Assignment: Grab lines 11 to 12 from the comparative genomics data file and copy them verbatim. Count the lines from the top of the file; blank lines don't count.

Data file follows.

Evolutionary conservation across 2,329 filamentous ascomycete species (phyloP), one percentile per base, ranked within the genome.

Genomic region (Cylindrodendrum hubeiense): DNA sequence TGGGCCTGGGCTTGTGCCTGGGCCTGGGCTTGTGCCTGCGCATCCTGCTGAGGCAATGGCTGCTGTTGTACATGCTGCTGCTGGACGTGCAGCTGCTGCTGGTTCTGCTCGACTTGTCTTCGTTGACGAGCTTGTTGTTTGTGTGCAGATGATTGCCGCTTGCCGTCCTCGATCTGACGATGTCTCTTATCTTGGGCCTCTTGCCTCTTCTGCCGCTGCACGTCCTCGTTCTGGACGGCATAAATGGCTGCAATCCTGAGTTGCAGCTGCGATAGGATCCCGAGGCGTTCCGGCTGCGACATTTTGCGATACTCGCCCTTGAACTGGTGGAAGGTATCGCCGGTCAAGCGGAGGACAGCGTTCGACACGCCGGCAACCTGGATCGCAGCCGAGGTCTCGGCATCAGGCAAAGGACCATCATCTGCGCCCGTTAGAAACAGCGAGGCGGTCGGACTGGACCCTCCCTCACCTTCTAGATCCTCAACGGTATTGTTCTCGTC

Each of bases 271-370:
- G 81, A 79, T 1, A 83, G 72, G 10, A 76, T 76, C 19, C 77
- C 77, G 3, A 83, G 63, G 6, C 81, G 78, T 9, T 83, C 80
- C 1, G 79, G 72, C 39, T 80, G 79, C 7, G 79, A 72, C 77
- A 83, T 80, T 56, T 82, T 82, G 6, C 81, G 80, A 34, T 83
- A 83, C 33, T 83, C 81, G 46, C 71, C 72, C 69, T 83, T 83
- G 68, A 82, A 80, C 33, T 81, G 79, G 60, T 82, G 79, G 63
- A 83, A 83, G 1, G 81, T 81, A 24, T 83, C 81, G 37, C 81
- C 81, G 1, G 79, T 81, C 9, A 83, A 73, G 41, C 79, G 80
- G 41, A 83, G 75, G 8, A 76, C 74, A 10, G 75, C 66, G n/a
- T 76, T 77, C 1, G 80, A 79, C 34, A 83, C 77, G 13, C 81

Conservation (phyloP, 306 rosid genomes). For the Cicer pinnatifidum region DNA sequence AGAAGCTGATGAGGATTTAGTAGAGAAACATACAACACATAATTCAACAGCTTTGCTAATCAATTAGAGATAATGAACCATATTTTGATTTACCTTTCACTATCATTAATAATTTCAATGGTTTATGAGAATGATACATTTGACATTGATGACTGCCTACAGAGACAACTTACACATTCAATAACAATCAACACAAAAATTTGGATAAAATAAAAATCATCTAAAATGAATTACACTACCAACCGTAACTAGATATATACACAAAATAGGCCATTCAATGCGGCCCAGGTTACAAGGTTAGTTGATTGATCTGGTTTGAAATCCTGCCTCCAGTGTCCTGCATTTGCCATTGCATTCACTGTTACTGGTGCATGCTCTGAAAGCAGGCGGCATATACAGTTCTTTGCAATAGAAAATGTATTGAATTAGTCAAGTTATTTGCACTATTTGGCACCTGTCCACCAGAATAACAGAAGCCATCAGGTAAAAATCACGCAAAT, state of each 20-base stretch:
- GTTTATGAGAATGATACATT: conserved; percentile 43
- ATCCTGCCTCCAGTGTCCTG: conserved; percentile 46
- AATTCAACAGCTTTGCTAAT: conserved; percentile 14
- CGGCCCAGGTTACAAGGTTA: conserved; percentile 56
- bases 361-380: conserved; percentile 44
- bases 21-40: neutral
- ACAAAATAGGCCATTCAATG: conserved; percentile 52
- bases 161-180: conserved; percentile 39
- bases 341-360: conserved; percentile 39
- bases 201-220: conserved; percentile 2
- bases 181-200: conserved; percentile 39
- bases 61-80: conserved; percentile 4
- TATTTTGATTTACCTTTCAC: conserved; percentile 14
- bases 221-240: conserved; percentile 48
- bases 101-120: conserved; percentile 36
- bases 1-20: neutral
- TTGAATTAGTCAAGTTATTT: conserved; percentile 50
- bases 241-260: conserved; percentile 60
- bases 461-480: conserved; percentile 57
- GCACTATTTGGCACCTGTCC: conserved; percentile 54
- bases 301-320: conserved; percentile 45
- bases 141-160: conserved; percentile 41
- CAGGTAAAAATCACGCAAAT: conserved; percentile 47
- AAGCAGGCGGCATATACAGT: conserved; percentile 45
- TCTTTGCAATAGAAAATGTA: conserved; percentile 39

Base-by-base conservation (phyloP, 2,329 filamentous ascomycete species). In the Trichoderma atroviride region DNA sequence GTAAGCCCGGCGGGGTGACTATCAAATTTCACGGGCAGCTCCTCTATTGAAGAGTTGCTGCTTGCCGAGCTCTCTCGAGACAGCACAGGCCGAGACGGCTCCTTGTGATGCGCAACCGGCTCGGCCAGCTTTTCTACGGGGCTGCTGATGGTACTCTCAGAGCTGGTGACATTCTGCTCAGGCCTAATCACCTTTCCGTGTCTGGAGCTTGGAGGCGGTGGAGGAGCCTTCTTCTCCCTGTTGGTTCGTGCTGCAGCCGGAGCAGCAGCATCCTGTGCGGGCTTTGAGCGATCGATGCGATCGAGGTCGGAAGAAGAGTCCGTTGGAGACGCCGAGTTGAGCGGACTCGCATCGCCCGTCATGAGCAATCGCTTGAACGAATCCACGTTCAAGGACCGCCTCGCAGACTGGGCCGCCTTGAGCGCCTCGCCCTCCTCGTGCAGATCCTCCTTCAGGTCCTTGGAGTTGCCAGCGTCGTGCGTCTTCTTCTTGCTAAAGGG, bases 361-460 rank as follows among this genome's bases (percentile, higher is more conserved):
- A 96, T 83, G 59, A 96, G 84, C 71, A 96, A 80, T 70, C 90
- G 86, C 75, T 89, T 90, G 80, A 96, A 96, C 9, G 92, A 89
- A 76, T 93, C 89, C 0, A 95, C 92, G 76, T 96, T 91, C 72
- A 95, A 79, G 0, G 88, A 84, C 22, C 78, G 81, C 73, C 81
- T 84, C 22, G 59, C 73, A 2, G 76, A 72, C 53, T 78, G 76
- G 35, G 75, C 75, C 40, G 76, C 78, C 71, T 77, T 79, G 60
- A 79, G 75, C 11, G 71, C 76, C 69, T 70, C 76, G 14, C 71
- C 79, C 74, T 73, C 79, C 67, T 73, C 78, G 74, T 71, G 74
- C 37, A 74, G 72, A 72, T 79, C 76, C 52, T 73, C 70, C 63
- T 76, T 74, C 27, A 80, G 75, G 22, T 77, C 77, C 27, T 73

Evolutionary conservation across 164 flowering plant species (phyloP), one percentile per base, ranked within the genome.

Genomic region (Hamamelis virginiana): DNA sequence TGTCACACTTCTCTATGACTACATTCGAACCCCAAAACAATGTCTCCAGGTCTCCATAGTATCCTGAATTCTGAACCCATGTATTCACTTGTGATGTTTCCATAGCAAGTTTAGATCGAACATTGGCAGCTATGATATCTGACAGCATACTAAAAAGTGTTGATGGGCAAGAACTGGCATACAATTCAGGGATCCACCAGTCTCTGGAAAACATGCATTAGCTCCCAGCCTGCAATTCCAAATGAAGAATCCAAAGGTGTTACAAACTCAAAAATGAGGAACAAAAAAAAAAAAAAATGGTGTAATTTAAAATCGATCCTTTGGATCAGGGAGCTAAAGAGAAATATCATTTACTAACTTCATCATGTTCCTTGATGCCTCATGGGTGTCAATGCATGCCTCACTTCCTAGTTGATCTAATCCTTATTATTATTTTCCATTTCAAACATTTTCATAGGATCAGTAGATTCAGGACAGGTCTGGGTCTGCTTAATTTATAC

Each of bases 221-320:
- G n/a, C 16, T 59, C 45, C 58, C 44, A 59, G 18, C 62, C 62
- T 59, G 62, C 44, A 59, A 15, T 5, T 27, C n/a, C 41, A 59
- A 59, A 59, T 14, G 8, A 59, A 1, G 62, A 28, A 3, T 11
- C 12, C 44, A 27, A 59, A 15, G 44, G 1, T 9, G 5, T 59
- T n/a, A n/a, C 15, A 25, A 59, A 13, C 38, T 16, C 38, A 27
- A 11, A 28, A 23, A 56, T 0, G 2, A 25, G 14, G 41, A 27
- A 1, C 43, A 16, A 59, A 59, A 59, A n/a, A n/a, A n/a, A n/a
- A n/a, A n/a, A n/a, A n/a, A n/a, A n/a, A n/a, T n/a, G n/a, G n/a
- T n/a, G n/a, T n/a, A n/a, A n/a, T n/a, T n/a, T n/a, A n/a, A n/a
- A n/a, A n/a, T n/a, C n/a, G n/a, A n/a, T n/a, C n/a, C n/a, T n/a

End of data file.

- C 81, G 1, G 79, T 81, C 9, A 83, A 73, G 41, C 79, G 80
- G 41, A 83, G 75, G 8, A 76, C 74, A 10, G 75, C 66, G n/a